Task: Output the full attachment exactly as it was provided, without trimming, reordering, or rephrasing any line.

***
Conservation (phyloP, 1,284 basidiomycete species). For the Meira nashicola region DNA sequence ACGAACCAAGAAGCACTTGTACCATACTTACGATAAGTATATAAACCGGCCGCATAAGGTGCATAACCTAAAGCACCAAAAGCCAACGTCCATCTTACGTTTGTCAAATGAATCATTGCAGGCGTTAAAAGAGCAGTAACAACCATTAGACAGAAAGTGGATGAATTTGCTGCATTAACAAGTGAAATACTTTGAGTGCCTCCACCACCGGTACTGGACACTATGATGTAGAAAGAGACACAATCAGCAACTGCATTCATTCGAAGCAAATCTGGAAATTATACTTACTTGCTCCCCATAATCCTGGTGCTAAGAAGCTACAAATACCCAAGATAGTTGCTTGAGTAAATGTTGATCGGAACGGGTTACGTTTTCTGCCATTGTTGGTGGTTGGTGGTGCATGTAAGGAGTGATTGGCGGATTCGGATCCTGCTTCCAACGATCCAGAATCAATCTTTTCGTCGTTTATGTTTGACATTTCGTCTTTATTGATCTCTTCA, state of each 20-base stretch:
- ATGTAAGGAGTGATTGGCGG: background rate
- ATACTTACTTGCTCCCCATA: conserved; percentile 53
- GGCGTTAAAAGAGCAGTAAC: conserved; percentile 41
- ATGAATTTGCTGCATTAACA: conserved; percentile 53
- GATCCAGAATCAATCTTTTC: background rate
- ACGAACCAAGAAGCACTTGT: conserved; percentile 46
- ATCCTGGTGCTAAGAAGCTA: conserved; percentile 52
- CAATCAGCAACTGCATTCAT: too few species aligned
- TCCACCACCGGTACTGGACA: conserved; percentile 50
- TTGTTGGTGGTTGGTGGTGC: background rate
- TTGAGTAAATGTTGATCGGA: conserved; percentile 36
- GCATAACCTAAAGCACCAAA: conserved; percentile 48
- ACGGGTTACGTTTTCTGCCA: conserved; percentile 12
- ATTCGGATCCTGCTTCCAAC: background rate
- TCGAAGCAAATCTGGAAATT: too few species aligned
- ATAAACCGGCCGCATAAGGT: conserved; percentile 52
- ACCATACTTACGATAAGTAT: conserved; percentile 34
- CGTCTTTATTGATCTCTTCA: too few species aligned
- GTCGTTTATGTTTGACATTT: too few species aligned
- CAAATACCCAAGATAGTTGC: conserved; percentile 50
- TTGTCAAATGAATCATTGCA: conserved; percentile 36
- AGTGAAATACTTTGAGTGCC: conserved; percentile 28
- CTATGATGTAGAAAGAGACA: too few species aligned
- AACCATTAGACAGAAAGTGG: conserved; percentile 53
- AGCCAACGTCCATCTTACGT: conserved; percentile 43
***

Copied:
Conservation (phyloP, 1,284 basidiomycete species). For the Meira nashicola region DNA sequence ACGAACCAAGAAGCACTTGTACCATACTTACGATAAGTATATAAACCGGCCGCATAAGGTGCATAACCTAAAGCACCAAAAGCCAACGTCCATCTTACGTTTGTCAAATGAATCATTGCAGGCGTTAAAAGAGCAGTAACAACCATTAGACAGAAAGTGGATGAATTTGCTGCATTAACAAGTGAAATACTTTGAGTGCCTCCACCACCGGTACTGGACACTATGATGTAGAAAGAGACACAATCAGCAACTGCATTCATTCGAAGCAAATCTGGAAATTATACTTACTTGCTCCCCATAATCCTGGTGCTAAGAAGCTACAAATACCCAAGATAGTTGCTTGAGTAAATGTTGATCGGAACGGGTTACGTTTTCTGCCATTGTTGGTGGTTGGTGGTGCATGTAAGGAGTGATTGGCGGATTCGGATCCTGCTTCCAACGATCCAGAATCAATCTTTTCGTCGTTTATGTTTGACATTTCGTCTTTATTGATCTCTTCA, state of each 20-base stretch:
- ATGTAAGGAGTGATTGGCGG: background rate
- ATACTTACTTGCTCCCCATA: conserved; percentile 53
- GGCGTTAAAAGAGCAGTAAC: conserved; percentile 41
- ATGAATTTGCTGCATTAACA: conserved; percentile 53
- GATCCAGAATCAATCTTTTC: background rate
- ACGAACCAAGAAGCACTTGT: conserved; percentile 46
- ATCCTGGTGCTAAGAAGCTA: conserved; percentile 52
- CAATCAGCAACTGCATTCAT: too few species aligned
- TCCACCACCGGTACTGGACA: conserved; percentile 50
- TTGTTGGTGGTTGGTGGTGC: background rate
- TTGAGTAAATGTTGATCGGA: conserved; percentile 36
- GCATAACCTAAAGCACCAAA: conserved; percentile 48
- ACGGGTTACGTTTTCTGCCA: conserved; percentile 12
- ATTCGGATCCTGCTTCCAAC: background rate
- TCGAAGCAAATCTGGAAATT: too few species aligned
- ATAAACCGGCCGCATAAGGT: conserved; percentile 52
- ACCATACTTACGATAAGTAT: conserved; percentile 34
- CGTCTTTATTGATCTCTTCA: too few species aligned
- GTCGTTTATGTTTGACATTT: too few species aligned
- CAAATACCCAAGATAGTTGC: conserved; percentile 50
- TTGTCAAATGAATCATTGCA: conserved; percentile 36
- AGTGAAATACTTTGAGTGCC: conserved; percentile 28
- CTATGATGTAGAAAGAGACA: too few species aligned
- AACCATTAGACAGAAAGTGG: conserved; percentile 53
- AGCCAACGTCCATCTTACGT: conserved; percentile 43